Is Coffee Poison? | Cliff Harvey on Patreon

Coffee might be protective against diabetes.

Systematic reviews suggest a dose-dependent correlation between coffee intake and reduced rates of diabetes with the greatest effects seen in those consuming the highest amounts of coffee (greater than six cups per day). (1–3) For every additional cup consumed, there is an approximately 7% reduction in diabetes risk and benefits are also seen from tea and decaffeinated coffee. (4)

Be more cautious if you have a familial history of heart disease or other risk factors.

Coffee does increase blood pressure (BP) acutely (although these studies use high amounts in the range of 200–300 mg, approximately 2–3 cups of coffee) and this has led clinicians to urge caution with coffee intake due to a perceived risk of cardiovascular disease (CVD). But there appears to be no correlation between long-term, habitual use of coffee with cardiovascular disease or chronic high blood pressure. (5, 6) Low intakes may even be more likely to increase blood pressure with 1–3 cups demonstrating an effect on BP and 3–5 cups showing no long-term effect. (7) Likewise, low intakes have been demonstrated to increase CVD risk slightly (less than three cups per day) with 3–5 cups per day associated with reduced CVD.(8)

Coffee is likely to be beneficial for liver disease

In chronic liver disease, patients who consume coffee have a decreased risk of progression to cirrhosis, a lowered mortality rate, and in chronic hepatitis C patient coffee was associated with improved responses to antiviral therapy. Moreover, coffee consumption is inversely related to the severity of steatohepatitis (fatty liver) in those with pre-existing non-alcoholic fatty liver disease (NAFLD). It is therefore recommended that those with liver disease should be encouraged to drink coffee daily. (9) Gallstone risk is also reduced with higher coffee intakes, with the highest consumption (around six cups or more) associated with the lowest risk. (10)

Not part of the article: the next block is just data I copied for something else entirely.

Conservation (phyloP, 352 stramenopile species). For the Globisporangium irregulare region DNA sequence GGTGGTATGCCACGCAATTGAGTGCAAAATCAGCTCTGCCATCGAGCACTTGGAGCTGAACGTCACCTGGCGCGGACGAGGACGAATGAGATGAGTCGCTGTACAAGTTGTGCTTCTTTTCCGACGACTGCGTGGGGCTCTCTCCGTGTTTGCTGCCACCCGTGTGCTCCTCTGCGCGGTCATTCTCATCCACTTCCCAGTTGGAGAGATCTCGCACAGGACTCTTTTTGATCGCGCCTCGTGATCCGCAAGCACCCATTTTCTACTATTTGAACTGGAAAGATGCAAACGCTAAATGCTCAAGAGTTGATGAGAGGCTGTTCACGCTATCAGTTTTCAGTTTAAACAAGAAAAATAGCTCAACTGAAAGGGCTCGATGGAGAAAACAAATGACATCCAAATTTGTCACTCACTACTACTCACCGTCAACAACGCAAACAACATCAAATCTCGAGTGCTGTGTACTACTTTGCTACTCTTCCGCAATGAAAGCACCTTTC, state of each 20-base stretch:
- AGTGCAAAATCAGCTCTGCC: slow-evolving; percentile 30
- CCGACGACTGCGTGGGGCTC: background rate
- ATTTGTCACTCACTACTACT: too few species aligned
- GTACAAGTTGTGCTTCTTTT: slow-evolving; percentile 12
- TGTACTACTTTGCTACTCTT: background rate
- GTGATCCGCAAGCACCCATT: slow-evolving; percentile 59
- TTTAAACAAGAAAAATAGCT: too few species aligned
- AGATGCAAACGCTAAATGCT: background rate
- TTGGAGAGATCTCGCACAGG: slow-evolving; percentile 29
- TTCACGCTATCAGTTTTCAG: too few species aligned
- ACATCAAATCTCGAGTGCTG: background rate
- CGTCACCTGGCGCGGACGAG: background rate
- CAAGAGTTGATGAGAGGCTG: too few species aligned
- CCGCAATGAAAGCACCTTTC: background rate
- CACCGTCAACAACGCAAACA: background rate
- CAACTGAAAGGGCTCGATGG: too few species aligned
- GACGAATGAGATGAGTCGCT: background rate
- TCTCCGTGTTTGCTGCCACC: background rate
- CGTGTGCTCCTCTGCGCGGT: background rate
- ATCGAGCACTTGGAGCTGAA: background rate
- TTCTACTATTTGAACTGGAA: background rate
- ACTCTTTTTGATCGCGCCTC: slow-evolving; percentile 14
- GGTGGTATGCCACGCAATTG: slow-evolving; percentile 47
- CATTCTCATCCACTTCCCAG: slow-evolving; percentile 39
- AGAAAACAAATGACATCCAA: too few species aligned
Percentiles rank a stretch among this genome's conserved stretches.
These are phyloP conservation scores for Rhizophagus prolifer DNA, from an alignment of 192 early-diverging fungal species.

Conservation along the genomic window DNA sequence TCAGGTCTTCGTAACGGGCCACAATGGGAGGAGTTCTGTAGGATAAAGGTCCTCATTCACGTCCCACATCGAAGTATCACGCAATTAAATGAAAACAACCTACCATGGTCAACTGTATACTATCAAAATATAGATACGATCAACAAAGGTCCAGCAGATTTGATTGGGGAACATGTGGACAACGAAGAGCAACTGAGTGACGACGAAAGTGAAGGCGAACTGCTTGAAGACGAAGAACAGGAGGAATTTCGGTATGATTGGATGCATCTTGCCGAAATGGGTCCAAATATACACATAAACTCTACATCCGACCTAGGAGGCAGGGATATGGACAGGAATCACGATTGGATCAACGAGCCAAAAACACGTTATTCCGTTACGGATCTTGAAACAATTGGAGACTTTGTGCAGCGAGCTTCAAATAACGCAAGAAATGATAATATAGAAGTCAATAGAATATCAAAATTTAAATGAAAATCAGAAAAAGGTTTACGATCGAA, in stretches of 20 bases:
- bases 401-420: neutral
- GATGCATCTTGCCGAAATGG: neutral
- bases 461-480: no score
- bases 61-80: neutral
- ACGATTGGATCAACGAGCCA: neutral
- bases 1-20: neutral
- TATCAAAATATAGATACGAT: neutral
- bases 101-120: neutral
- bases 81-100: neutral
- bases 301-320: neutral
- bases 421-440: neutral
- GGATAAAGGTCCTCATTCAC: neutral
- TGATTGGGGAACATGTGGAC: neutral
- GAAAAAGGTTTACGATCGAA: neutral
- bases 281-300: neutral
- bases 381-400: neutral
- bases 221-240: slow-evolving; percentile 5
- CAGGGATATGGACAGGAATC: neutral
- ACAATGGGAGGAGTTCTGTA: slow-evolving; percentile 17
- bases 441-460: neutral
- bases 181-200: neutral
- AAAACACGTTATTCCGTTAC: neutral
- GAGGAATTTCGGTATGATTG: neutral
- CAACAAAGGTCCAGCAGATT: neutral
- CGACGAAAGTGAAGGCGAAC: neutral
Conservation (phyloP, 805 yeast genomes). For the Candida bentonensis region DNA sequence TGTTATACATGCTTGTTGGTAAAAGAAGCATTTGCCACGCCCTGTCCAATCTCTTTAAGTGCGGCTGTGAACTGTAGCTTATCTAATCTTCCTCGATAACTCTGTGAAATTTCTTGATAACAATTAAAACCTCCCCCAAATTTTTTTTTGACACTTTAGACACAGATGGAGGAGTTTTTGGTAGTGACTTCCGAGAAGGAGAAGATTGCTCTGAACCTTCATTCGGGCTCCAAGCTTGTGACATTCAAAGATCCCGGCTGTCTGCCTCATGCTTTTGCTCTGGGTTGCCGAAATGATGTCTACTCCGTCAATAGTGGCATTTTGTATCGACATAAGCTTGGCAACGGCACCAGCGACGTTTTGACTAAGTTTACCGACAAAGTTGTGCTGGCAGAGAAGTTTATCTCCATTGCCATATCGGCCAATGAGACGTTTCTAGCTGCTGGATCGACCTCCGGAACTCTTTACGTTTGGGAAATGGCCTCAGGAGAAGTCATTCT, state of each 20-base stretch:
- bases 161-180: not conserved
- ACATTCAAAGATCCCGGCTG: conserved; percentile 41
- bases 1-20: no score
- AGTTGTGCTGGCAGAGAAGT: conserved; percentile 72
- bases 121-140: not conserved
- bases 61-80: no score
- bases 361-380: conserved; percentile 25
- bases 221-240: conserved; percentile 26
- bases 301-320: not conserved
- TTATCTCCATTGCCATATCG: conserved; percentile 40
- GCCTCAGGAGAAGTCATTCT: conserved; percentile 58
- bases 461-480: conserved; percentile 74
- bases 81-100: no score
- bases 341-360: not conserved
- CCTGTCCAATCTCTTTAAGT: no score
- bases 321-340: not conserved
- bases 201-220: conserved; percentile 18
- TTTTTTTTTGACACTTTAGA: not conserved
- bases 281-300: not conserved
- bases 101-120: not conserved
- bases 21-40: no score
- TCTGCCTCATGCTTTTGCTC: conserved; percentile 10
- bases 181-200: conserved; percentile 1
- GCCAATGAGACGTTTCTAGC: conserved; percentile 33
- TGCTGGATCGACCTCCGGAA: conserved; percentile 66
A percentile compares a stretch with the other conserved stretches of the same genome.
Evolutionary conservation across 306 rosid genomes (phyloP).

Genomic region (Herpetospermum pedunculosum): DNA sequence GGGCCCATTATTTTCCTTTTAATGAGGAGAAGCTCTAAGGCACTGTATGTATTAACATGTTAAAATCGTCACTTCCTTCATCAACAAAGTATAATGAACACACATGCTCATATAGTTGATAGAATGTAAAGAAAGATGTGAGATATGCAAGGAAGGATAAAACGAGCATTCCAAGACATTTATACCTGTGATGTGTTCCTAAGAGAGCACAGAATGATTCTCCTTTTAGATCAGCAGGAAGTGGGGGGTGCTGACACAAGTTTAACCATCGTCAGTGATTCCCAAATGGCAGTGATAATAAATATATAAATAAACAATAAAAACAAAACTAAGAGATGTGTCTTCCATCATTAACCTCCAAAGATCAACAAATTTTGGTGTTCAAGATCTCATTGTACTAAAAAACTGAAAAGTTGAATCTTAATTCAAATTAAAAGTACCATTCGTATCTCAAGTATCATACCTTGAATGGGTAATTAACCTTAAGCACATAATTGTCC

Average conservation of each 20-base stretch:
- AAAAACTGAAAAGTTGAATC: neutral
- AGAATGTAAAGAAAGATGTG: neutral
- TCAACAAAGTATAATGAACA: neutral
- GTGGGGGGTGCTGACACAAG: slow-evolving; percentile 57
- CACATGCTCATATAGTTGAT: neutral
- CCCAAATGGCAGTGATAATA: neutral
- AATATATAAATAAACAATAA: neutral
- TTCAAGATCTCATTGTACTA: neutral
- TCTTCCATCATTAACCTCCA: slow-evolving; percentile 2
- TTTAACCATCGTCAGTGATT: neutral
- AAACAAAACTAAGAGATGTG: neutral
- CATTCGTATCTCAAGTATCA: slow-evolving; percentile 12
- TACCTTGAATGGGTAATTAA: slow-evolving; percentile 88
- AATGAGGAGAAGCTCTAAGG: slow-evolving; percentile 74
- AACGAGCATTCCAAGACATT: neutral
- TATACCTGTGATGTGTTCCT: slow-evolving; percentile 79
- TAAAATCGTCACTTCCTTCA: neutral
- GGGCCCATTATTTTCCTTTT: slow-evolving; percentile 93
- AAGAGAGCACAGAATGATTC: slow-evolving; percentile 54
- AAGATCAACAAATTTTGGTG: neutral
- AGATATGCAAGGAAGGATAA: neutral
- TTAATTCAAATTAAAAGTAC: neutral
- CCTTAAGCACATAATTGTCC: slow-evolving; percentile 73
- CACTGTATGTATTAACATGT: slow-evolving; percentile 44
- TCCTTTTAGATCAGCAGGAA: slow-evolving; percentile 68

Women may have an increased risk of bone fracture with higher coffee intakes.

Fracture risk rises in a dose-dependent manner in women but not with men. There is little difference in fracture risk around two coffees per day. (11)

Coffee — a healthy mood-enhancer.

Coffee may also offer some mild protective effect against cognitive decline and dementia, (17) and depression. (18)

What does it all mean?!

A systematic review of seventeen studies including over one million participants and 131,212 death events was conducted by Yimin Zhao and colleagues in May 2015. The review and meta-analysis determined a ‘U-shaped dose-response relationship’ between coffee intake and all-cause mortality. Mortality was reduced at all levels of coffee intake with the greatest effects seen at 3–5 cups. (19)

Based on the evidence, coffee is safe (for most people) and offers significant benefits to health.

The reason for the benefits is likely to be multifactorial and include the effects of caffeine itself and the range of antioxidant chemicals found in coffee.


If you’re overly stressed out, not sleeping well, or you experience negative effects from caffeine; either reduce your dose, switch to decaf or tea (which still offer most of the benefits) or get rid of the coffee altogether.



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